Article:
Apart from that, having the PPM signal also allows for more features to be added in the future, without the need for more cabling. It does create a bit of an inconvenience for users of more traditional receivers but at the same time there are benefits that come with it. I do realize that this is the first time such a thing has been tried with an OSD but I have a hunch that this could be the way to go with future OSDs, reflecting the trend that MikroKopter has taken. If nothing else, at least we're innovating and not just producing more of the same.

Some of the goals of the DragonOSD+ were:-
1. affordable so that even if it were destroyed, the pain to the wallet would be less
2. matches the text/graphics quality with full screen (edge-to-edge) display capability
3. black bordered text/graphics for high visibility
4. full graphics engine capable of rendering lines, circles, graphics, etc.
5. multi-font support
6. small and light so that it can fit into small planes
7. energy efficient with wide power supply range without getting hot, heavily filtered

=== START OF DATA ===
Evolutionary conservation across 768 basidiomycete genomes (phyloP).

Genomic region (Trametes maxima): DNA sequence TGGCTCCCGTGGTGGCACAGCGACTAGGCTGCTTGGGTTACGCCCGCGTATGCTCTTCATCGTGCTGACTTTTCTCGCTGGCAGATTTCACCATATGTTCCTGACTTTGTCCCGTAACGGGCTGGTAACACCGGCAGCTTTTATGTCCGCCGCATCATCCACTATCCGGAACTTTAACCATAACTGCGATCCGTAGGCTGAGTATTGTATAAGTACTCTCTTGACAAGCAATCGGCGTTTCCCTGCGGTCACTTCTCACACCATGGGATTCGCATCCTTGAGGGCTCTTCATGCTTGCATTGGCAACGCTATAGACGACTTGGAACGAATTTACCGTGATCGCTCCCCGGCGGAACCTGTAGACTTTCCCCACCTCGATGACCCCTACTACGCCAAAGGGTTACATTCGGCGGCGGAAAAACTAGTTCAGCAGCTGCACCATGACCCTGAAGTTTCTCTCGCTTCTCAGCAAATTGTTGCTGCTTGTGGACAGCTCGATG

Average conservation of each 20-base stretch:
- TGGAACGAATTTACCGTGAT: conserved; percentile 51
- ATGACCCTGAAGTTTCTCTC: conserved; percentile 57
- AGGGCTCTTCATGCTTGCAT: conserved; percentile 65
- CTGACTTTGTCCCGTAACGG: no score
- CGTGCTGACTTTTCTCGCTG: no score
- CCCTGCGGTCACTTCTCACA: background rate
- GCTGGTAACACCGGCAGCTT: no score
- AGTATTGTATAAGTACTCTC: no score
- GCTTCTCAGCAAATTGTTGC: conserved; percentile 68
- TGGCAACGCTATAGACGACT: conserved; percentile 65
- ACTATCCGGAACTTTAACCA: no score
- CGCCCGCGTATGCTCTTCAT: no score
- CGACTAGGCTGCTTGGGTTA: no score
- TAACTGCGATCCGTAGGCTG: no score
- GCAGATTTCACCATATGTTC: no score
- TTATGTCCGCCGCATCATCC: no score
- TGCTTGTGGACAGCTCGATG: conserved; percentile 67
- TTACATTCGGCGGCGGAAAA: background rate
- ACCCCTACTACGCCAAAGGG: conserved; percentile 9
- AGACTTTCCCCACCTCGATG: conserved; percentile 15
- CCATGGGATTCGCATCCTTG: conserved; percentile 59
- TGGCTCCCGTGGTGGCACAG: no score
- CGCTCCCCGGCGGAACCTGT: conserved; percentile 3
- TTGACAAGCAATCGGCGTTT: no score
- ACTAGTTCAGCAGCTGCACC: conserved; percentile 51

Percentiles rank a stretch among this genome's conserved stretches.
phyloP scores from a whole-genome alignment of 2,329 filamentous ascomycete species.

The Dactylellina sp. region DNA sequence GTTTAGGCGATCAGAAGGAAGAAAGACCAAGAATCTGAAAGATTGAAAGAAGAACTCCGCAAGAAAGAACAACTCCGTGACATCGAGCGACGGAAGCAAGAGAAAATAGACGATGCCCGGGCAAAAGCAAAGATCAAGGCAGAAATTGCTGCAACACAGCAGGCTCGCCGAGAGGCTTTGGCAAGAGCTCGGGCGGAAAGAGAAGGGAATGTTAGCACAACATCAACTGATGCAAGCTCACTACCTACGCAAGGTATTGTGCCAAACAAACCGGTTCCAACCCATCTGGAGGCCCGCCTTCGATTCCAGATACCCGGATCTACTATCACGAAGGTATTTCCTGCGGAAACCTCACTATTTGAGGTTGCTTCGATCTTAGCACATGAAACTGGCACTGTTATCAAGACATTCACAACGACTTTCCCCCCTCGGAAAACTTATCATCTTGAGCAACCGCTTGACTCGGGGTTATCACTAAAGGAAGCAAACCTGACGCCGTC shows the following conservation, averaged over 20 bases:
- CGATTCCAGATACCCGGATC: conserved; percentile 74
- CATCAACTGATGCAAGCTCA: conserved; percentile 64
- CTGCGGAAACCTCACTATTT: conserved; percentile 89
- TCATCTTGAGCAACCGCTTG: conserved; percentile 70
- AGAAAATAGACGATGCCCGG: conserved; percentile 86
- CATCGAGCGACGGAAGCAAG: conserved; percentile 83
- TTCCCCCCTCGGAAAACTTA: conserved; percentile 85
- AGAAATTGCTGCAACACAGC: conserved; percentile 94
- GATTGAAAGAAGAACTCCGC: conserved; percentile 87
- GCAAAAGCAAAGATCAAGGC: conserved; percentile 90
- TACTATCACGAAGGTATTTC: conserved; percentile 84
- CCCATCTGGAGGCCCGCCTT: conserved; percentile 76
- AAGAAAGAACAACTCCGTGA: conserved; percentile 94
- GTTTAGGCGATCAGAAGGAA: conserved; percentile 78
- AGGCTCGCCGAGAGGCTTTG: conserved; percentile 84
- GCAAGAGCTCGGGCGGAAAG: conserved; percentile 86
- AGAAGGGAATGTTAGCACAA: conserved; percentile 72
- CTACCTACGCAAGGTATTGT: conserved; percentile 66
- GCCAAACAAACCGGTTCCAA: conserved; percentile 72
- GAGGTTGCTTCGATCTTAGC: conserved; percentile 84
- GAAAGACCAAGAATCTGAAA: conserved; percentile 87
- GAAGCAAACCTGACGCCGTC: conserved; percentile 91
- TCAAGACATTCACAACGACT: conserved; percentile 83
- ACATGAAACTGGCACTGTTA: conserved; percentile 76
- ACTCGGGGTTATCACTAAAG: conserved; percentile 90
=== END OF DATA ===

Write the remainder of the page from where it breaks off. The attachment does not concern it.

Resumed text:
8. fewer cables to hook up for RTH capability
9. user upgradable firmware, without need for special programmer
10. universal peripheral/sensor bus that can take many devices easily
11. huge logging capability (this OSD will log multiple flights and you can download to Google Earth files)
12. audio alert capability
13. expandability and device flexibility (will accept different types of GPSes, for eg.)

The idea is to have the above full-featured OSD at a price of much lower featured OSDs. And to have the quality such that even without the RTH features, it would still outperform and outprice other non-RTH capable OSDs. Truth is it was hard trying to get all of that into one small package and in the process, one of the decisions that had to be taken concerned the PPM-stream input.